eBooks and Libraries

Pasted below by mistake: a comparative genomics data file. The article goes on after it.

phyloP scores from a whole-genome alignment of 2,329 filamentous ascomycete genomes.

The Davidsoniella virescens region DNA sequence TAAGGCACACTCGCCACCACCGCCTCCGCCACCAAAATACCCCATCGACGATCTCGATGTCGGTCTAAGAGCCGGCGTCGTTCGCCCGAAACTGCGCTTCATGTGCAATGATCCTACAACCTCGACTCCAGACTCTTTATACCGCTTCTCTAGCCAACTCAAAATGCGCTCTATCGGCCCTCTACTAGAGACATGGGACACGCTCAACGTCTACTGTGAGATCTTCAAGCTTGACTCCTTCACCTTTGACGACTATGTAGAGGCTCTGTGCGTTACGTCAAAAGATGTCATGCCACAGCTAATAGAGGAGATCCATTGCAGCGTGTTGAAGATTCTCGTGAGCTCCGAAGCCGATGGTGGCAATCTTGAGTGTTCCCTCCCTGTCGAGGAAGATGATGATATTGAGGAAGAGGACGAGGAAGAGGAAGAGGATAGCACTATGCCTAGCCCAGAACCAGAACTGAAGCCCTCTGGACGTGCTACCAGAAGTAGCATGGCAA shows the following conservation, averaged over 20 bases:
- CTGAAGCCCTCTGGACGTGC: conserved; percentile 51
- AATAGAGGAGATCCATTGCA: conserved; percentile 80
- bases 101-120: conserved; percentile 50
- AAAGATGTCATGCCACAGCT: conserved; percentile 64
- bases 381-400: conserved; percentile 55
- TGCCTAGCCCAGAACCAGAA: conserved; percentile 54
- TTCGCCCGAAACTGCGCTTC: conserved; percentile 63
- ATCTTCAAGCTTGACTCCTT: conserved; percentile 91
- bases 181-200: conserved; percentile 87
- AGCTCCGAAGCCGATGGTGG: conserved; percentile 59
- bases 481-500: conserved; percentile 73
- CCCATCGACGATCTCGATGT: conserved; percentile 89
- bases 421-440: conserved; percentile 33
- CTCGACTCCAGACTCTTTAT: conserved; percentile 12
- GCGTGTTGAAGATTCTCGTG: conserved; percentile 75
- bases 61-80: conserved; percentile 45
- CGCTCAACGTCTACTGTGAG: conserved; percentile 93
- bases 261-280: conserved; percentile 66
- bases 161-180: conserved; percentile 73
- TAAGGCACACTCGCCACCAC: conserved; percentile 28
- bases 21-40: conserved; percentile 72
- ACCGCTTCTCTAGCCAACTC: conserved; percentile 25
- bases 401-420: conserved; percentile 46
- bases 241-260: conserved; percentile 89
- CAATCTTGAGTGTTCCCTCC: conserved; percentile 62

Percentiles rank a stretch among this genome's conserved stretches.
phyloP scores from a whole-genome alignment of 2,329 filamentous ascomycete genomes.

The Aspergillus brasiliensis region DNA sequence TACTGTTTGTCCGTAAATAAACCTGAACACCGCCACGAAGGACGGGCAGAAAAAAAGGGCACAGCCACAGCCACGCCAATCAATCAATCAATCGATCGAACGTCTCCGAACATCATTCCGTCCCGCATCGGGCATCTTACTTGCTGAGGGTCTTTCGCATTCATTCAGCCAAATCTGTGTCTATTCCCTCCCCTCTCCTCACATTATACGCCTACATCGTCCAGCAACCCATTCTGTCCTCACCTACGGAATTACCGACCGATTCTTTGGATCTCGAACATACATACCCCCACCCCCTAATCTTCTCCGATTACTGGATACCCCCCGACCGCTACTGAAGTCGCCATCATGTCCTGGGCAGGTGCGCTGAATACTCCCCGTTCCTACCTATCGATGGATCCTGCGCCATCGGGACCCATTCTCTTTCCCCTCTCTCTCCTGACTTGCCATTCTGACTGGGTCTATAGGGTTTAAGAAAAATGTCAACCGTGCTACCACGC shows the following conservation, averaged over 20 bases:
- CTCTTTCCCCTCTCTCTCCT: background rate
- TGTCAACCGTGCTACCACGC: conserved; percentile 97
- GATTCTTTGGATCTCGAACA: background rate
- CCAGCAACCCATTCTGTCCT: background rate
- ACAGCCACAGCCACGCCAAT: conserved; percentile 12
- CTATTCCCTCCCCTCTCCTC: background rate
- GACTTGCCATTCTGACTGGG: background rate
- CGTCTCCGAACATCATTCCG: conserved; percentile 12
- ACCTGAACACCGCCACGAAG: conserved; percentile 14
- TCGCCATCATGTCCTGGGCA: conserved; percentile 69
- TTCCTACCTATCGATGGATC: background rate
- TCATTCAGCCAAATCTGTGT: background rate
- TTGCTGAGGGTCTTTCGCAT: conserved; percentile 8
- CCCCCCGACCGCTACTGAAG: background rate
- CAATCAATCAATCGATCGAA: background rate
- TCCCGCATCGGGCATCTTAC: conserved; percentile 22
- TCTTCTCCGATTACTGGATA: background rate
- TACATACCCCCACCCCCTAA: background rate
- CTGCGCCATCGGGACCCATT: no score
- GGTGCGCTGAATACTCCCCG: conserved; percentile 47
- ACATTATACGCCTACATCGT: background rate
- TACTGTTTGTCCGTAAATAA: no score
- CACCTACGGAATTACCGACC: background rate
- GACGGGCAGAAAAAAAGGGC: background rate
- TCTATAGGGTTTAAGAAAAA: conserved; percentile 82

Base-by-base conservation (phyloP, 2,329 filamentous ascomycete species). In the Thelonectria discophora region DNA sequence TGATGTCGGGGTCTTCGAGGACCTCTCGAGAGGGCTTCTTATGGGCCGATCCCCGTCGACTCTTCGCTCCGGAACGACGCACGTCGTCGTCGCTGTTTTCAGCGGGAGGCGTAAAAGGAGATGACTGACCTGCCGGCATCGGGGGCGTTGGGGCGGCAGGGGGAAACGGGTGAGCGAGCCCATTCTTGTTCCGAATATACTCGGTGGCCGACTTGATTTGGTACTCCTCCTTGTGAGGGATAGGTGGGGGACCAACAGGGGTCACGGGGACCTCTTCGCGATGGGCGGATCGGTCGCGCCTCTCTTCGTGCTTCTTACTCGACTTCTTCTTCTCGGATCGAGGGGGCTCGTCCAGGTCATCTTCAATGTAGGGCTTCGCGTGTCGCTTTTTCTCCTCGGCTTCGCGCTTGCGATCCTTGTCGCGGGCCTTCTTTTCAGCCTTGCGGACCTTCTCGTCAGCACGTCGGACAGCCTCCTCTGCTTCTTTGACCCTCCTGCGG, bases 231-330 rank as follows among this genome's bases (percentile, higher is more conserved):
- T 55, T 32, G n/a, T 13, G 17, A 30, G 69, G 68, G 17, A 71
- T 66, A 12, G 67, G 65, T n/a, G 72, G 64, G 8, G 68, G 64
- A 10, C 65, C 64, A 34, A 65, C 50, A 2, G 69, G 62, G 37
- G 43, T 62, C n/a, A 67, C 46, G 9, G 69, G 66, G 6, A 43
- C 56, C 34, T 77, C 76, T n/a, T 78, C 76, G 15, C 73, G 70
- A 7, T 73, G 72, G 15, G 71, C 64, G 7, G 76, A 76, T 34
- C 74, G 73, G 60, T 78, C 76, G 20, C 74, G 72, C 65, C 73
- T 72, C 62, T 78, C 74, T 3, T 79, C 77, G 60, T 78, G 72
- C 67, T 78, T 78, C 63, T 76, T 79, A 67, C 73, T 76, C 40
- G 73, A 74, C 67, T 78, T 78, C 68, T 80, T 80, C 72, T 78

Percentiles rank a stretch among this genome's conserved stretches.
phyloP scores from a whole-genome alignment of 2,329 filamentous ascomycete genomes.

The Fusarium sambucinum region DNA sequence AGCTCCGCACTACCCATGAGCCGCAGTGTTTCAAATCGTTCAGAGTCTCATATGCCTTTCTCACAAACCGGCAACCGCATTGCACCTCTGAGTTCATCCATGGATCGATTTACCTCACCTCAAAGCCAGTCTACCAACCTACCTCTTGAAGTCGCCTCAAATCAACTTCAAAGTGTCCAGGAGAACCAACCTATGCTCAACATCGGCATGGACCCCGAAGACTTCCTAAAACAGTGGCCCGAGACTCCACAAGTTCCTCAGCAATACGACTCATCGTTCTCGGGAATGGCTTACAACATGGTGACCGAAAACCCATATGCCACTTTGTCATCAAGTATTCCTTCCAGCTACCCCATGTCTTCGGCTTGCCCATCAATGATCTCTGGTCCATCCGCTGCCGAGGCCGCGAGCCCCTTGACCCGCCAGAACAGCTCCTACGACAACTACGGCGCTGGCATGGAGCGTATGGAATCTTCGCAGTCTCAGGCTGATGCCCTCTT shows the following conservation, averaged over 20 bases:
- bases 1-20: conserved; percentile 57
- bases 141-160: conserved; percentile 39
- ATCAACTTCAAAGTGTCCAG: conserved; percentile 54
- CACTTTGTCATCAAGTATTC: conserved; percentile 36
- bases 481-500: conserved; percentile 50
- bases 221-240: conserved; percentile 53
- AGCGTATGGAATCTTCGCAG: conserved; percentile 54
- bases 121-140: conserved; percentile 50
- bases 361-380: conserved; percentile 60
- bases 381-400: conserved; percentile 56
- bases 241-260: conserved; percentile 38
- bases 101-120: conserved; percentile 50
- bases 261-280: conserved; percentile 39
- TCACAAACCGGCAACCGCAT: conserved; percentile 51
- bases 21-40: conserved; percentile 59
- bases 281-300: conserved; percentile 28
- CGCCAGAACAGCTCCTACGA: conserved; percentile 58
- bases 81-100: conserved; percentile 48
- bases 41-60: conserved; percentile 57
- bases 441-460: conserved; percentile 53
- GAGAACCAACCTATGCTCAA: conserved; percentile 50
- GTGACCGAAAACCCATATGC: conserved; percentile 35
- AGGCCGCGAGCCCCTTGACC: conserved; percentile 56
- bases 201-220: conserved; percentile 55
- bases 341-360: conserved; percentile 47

I have usually found that most librarians do support books in any format (once they get used to the idea), be it print, audio, or e-text. Some of the interesting things being done with libraries lately that I have found as exciting changes have been the libraries that have removed the reference section and replaced it with databases and ebook reference material. One big thing that could happen with a switch to ebooks for college libraries is that the libraries may also start including more novels and such for recreational reading and not just research reading. I think that such a change would be reflective of the change that all libraries seem to be going though. Ebooks seem to have been a catalyst for all kinds of change. Ebooks are having an impact change in educational textbooks, they have become one of the big user for high readers, and we can see changes occurring for libraries. Perhaps the future library (public, PK12, or college) will be more of a mix like bookstores became. Th…